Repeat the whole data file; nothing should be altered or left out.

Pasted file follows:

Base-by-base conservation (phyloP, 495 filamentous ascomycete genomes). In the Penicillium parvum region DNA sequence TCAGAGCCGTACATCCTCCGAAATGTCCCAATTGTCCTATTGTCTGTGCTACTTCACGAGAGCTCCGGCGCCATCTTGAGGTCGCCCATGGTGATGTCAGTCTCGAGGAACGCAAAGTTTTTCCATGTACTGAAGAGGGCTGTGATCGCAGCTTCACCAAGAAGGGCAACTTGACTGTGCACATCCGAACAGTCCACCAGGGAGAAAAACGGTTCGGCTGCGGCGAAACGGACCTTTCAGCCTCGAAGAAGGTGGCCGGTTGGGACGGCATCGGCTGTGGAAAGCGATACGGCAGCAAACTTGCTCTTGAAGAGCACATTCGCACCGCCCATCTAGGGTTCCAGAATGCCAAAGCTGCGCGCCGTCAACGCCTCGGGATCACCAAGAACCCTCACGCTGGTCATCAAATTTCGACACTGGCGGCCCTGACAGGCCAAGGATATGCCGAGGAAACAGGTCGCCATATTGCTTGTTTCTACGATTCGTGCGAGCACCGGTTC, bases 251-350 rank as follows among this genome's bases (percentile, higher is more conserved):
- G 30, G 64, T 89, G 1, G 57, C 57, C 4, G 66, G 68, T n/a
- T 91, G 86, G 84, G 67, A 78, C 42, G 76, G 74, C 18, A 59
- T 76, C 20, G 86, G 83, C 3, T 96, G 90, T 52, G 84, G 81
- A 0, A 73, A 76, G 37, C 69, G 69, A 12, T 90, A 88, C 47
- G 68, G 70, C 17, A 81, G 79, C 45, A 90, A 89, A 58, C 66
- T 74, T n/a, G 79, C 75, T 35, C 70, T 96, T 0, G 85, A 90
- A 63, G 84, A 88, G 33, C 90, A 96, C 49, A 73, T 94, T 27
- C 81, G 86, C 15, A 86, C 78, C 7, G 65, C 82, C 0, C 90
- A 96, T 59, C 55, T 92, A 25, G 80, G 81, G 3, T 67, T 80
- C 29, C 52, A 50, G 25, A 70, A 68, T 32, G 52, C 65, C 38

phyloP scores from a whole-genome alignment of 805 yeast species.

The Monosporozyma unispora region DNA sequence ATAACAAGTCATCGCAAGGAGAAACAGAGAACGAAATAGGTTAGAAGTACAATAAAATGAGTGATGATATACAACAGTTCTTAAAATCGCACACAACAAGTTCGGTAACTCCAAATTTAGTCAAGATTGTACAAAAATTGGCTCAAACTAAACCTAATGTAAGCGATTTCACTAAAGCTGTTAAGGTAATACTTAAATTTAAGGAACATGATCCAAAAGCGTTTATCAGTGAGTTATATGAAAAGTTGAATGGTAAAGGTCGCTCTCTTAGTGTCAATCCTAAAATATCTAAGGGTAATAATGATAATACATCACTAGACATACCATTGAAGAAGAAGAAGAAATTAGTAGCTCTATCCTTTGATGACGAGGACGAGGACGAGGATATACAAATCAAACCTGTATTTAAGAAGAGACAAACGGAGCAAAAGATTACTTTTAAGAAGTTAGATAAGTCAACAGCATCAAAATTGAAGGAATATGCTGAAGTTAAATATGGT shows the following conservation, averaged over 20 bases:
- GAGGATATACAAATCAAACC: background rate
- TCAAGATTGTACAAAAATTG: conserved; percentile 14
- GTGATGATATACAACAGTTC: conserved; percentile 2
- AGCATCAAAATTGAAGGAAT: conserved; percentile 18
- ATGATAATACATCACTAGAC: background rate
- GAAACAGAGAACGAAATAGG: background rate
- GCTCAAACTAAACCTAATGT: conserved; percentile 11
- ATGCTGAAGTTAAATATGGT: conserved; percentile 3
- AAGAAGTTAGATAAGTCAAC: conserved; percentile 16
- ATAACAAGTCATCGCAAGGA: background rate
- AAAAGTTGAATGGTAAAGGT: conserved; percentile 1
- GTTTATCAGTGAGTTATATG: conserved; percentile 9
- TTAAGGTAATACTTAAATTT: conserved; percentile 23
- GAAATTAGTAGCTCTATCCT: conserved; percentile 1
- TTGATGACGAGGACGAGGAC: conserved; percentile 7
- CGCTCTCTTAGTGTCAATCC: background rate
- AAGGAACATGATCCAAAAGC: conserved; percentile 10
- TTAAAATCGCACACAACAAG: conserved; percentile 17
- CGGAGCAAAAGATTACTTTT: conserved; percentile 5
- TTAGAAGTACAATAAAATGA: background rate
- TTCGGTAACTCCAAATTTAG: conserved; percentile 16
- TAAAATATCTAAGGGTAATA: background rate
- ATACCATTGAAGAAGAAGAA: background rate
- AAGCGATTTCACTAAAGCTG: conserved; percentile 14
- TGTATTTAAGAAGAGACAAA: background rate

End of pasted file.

Base-by-base conservation (phyloP, 495 filamentous ascomycete genomes). In the Penicillium parvum region DNA sequence TCAGAGCCGTACATCCTCCGAAATGTCCCAATTGTCCTATTGTCTGTGCTACTTCACGAGAGCTCCGGCGCCATCTTGAGGTCGCCCATGGTGATGTCAGTCTCGAGGAACGCAAAGTTTTTCCATGTACTGAAGAGGGCTGTGATCGCAGCTTCACCAAGAAGGGCAACTTGACTGTGCACATCCGAACAGTCCACCAGGGAGAAAAACGGTTCGGCTGCGGCGAAACGGACCTTTCAGCCTCGAAGAAGGTGGCCGGTTGGGACGGCATCGGCTGTGGAAAGCGATACGGCAGCAAACTTGCTCTTGAAGAGCACATTCGCACCGCCCATCTAGGGTTCCAGAATGCCAAAGCTGCGCGCCGTCAACGCCTCGGGATCACCAAGAACCCTCACGCTGGTCATCAAATTTCGACACTGGCGGCCCTGACAGGCCAAGGATATGCCGAGGAAACAGGTCGCCATATTGCTTGTTTCTACGATTCGTGCGAGCACCGGTTC, bases 251-350 rank as follows among this genome's bases (percentile, higher is more conserved):
- G 30, G 64, T 89, G 1, G 57, C 57, C 4, G 66, G 68, T n/a
- T 91, G 86, G 84, G 67, A 78, C 42, G 76, G 74, C 18, A 59
- T 76, C 20, G 86, G 83, C 3, T 96, G 90, T 52, G 84, G 81
- A 0, A 73, A 76, G 37, C 69, G 69, A 12, T 90, A 88, C 47
- G 68, G 70, C 17, A 81, G 79, C 45, A 90, A 89, A 58, C 66
- T 74, T n/a, G 79, C 75, T 35, C 70, T 96, T 0, G 85, A 90
- A 63, G 84, A 88, G 33, C 90, A 96, C 49, A 73, T 94, T 27
- C 81, G 86, C 15, A 86, C 78, C 7, G 65, C 82, C 0, C 90
- A 96, T 59, C 55, T 92, A 25, G 80, G 81, G 3, T 67, T 80
- C 29, C 52, A 50, G 25, A 70, A 68, T 32, G 52, C 65, C 38

phyloP scores from a whole-genome alignment of 805 yeast species.

The Monosporozyma unispora region DNA sequence ATAACAAGTCATCGCAAGGAGAAACAGAGAACGAAATAGGTTAGAAGTACAATAAAATGAGTGATGATATACAACAGTTCTTAAAATCGCACACAACAAGTTCGGTAACTCCAAATTTAGTCAAGATTGTACAAAAATTGGCTCAAACTAAACCTAATGTAAGCGATTTCACTAAAGCTGTTAAGGTAATACTTAAATTTAAGGAACATGATCCAAAAGCGTTTATCAGTGAGTTATATGAAAAGTTGAATGGTAAAGGTCGCTCTCTTAGTGTCAATCCTAAAATATCTAAGGGTAATAATGATAATACATCACTAGACATACCATTGAAGAAGAAGAAGAAATTAGTAGCTCTATCCTTTGATGACGAGGACGAGGACGAGGATATACAAATCAAACCTGTATTTAAGAAGAGACAAACGGAGCAAAAGATTACTTTTAAGAAGTTAGATAAGTCAACAGCATCAAAATTGAAGGAATATGCTGAAGTTAAATATGGT shows the following conservation, averaged over 20 bases:
- GAGGATATACAAATCAAACC: background rate
- TCAAGATTGTACAAAAATTG: conserved; percentile 14
- GTGATGATATACAACAGTTC: conserved; percentile 2
- AGCATCAAAATTGAAGGAAT: conserved; percentile 18
- ATGATAATACATCACTAGAC: background rate
- GAAACAGAGAACGAAATAGG: background rate
- GCTCAAACTAAACCTAATGT: conserved; percentile 11
- ATGCTGAAGTTAAATATGGT: conserved; percentile 3
- AAGAAGTTAGATAAGTCAAC: conserved; percentile 16
- ATAACAAGTCATCGCAAGGA: background rate
- AAAAGTTGAATGGTAAAGGT: conserved; percentile 1
- GTTTATCAGTGAGTTATATG: conserved; percentile 9
- TTAAGGTAATACTTAAATTT: conserved; percentile 23
- GAAATTAGTAGCTCTATCCT: conserved; percentile 1
- TTGATGACGAGGACGAGGAC: conserved; percentile 7
- CGCTCTCTTAGTGTCAATCC: background rate
- AAGGAACATGATCCAAAAGC: conserved; percentile 10
- TTAAAATCGCACACAACAAG: conserved; percentile 17
- CGGAGCAAAAGATTACTTTT: conserved; percentile 5
- TTAGAAGTACAATAAAATGA: background rate
- TTCGGTAACTCCAAATTTAG: conserved; percentile 16
- TAAAATATCTAAGGGTAATA: background rate
- ATACCATTGAAGAAGAAGAA: background rate
- AAGCGATTTCACTAAAGCTG: conserved; percentile 14
- TGTATTTAAGAAGAGACAAA: background rate